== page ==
India to Buy Sugar from Guatemala and Brazil

India may import as much as 1.2 million metric tons from Brazil and Guatemala due to a shortfall in output and rising domestic prices.

Wednesday, February 18, 2009

The article in Bloomberg.com said that "Purchases by the South Asian nation may help support a rally that’s made sugar the best performing agricultural commodity this year. Prices of raw sugar have gained 12 percent since January in New York amid forecasts of India importing the sweetener for the first time in three years."



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More on this topic

Sugar Prices Could Fall

October 2011

Analysts estimate that demand will exceed supply for the first time in four years.

If estimates of future market experts are correct, the oversupply of sugar could persist until the end of 2013, significantly affecting prices of this raw material.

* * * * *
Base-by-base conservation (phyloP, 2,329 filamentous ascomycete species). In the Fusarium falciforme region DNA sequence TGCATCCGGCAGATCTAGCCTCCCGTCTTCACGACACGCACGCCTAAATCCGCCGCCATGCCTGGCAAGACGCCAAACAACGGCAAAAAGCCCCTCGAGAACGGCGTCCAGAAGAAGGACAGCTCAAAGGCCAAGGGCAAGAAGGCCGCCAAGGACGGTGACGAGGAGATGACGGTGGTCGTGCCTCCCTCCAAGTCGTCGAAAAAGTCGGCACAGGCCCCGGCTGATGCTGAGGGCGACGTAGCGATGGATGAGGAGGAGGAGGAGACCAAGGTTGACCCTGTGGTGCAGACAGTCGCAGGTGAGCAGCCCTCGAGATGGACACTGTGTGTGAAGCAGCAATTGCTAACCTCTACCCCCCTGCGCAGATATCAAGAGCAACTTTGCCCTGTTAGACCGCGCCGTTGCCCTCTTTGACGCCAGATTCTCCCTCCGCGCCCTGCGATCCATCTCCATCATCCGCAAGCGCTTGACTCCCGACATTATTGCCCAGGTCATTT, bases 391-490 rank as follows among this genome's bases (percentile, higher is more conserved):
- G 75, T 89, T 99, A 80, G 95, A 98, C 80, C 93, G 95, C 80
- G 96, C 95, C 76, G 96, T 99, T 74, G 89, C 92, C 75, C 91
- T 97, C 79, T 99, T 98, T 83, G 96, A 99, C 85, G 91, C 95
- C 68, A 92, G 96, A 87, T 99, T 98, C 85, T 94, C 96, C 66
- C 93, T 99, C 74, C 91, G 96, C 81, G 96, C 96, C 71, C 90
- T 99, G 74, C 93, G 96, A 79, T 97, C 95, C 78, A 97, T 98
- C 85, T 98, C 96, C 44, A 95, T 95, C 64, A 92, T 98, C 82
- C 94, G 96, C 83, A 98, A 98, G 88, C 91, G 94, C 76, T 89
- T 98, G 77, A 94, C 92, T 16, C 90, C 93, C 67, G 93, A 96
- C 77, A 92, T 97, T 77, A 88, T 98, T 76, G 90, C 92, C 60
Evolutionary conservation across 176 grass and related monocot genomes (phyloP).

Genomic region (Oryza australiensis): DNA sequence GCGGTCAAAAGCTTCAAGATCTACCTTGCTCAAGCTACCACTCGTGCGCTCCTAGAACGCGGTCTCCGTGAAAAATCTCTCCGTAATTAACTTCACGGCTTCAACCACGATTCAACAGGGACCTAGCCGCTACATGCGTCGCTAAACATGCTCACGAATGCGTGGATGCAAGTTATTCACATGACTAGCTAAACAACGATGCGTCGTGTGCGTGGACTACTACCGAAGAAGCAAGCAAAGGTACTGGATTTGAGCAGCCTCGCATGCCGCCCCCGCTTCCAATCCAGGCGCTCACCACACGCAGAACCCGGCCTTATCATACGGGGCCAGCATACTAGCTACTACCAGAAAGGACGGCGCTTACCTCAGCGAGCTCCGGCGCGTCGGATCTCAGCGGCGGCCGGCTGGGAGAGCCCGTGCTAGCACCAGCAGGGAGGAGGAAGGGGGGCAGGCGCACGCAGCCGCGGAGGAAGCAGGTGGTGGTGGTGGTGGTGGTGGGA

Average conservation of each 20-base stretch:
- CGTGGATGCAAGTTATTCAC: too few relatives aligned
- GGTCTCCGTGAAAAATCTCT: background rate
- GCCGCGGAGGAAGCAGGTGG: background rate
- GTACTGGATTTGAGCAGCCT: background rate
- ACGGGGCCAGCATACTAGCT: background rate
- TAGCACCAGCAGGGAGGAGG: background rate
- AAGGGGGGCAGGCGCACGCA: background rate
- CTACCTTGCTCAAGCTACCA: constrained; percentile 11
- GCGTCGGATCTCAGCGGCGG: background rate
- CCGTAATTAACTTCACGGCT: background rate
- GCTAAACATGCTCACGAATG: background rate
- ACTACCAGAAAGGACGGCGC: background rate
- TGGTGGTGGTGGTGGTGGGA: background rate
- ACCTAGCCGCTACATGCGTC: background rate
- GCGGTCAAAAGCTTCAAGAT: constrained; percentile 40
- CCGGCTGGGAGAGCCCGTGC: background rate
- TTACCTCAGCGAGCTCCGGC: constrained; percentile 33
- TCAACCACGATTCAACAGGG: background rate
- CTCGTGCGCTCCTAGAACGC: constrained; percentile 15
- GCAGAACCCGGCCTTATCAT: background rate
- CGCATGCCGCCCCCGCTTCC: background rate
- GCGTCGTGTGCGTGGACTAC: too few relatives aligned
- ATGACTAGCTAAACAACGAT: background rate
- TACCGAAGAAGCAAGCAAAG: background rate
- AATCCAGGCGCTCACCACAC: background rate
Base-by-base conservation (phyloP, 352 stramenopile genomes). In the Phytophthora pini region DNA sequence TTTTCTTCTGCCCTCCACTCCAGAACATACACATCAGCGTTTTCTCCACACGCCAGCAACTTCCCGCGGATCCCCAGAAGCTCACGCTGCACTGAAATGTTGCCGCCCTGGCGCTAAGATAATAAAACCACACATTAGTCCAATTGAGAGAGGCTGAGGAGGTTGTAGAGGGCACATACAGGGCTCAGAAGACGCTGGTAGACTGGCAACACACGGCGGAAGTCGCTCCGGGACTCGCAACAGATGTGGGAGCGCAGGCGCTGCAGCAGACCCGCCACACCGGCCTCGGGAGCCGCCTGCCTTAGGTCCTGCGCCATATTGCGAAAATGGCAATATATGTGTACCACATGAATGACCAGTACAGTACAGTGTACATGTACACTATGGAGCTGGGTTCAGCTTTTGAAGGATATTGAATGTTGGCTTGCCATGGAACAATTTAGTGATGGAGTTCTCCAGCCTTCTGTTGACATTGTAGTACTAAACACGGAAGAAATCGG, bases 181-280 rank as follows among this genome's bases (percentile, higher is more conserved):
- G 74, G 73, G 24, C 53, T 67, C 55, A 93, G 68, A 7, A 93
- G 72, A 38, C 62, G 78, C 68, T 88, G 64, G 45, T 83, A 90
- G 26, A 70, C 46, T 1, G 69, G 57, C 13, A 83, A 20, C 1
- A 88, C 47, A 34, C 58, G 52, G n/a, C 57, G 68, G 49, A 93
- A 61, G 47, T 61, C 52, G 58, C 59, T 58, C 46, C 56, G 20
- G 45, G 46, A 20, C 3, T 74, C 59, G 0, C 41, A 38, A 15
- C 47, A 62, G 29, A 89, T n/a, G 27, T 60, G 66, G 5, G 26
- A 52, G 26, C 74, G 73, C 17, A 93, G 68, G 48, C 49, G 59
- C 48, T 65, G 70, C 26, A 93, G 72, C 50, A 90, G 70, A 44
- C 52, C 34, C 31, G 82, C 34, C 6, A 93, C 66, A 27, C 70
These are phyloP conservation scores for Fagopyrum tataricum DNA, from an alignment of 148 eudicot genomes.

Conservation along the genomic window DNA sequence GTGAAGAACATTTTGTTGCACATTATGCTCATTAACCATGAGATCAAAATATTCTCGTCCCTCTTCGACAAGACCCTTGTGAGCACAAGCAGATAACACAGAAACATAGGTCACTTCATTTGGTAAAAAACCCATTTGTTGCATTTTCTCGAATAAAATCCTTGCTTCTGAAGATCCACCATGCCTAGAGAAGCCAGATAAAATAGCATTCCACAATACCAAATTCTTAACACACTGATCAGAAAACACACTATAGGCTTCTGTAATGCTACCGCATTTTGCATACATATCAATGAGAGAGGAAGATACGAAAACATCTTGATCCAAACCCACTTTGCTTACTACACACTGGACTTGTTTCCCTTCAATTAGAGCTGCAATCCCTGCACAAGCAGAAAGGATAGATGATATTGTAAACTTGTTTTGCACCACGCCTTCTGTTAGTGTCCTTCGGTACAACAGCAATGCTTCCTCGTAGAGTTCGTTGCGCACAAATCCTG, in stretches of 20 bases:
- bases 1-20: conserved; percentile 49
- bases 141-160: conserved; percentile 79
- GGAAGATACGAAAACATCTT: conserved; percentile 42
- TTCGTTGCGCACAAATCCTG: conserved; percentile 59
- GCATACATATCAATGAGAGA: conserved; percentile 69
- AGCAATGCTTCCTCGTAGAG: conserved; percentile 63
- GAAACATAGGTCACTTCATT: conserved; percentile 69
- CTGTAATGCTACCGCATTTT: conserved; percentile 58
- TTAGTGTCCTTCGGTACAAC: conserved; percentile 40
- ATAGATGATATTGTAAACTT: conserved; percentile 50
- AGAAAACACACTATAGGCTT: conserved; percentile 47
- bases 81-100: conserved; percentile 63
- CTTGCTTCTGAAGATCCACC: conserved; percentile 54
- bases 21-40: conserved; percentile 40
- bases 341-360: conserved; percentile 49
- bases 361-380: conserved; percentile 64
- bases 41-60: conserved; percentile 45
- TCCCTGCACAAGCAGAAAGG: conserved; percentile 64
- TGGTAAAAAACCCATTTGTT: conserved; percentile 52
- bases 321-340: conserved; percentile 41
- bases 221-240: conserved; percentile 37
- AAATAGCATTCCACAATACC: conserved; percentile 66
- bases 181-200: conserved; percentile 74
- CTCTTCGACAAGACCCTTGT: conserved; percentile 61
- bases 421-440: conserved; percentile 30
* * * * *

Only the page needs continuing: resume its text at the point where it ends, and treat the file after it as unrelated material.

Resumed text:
This conclusion follows from an analysis by Bloomberg, which surveyed 13 operators in the ICE futures market, of which nine said they expect a drop in raw sugar prices this week.

Guatemala: Sugar Price Up 7%

July 2011

Sugar producers have agreed to increase the price by Q0.25 ($ 0.03) per 500grams, in response to high prices in Mexico.

The price of the product was set at Q4 ($ 0.51) per 500 grams, the first increase since May 2010, when the stock went from Q3.75 to Q3.5 per half kilo.

Sugar in Honduras: Producers vs. Industrialists

November 2015

The union of producers claims that the price paid to producers is unrelated to the final consumer price which is well below the price in other Central American countries.

One of the arguments put forward by Honduran sugar cane producer associations is that, for example, in the Nicaraguan market "... they pay better using the same method as that used in Honduras."

Sugar: International Price Continues to Decline

February 2015

Subsidies on exports to India and improvement in the competitiveness of Brazilian sugar, caused by devaluation of the real, explain part of the decline in international coffee prices.

The union of sugar producers in Honduras states that the country currently loses between $25 and $40 per hundredweight exported to the international market, on average a total of $40 million.

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